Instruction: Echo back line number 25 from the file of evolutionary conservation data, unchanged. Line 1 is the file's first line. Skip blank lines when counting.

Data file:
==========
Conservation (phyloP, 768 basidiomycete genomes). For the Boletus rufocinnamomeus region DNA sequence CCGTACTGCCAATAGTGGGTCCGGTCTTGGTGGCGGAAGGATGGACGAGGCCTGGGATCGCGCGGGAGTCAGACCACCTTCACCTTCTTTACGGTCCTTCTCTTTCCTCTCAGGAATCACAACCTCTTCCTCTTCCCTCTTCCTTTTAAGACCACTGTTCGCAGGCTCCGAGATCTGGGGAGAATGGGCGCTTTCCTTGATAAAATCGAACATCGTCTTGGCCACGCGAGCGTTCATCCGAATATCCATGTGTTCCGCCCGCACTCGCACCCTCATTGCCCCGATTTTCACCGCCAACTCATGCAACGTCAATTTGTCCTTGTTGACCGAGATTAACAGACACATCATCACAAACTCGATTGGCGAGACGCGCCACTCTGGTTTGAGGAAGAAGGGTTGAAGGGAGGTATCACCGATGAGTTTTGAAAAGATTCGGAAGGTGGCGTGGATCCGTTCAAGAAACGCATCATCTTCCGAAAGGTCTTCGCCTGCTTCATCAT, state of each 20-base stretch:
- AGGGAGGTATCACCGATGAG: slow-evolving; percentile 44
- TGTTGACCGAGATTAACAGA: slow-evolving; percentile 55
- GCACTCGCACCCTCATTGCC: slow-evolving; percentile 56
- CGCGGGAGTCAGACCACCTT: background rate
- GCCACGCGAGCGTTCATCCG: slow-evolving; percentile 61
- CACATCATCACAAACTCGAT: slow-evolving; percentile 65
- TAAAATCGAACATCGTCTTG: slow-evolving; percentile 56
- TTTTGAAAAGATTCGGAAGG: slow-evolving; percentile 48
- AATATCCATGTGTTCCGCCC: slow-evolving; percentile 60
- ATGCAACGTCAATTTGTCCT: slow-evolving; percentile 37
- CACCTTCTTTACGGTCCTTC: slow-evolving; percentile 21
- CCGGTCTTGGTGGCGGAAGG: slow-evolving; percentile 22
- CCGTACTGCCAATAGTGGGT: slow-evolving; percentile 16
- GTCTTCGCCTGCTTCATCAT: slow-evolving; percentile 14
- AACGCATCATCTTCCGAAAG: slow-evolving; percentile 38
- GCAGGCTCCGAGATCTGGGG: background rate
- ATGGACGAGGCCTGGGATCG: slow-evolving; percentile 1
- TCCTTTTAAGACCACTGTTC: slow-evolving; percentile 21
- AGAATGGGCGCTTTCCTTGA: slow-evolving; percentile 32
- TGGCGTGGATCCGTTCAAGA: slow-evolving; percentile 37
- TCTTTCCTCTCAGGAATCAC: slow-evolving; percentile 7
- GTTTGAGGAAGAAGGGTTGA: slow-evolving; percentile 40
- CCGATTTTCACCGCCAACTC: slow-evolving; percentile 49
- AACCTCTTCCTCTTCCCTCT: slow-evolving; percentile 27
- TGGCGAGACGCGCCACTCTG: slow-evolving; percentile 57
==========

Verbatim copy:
- AACCTCTTCCTCTTCCCTCT: slow-evolving; percentile 27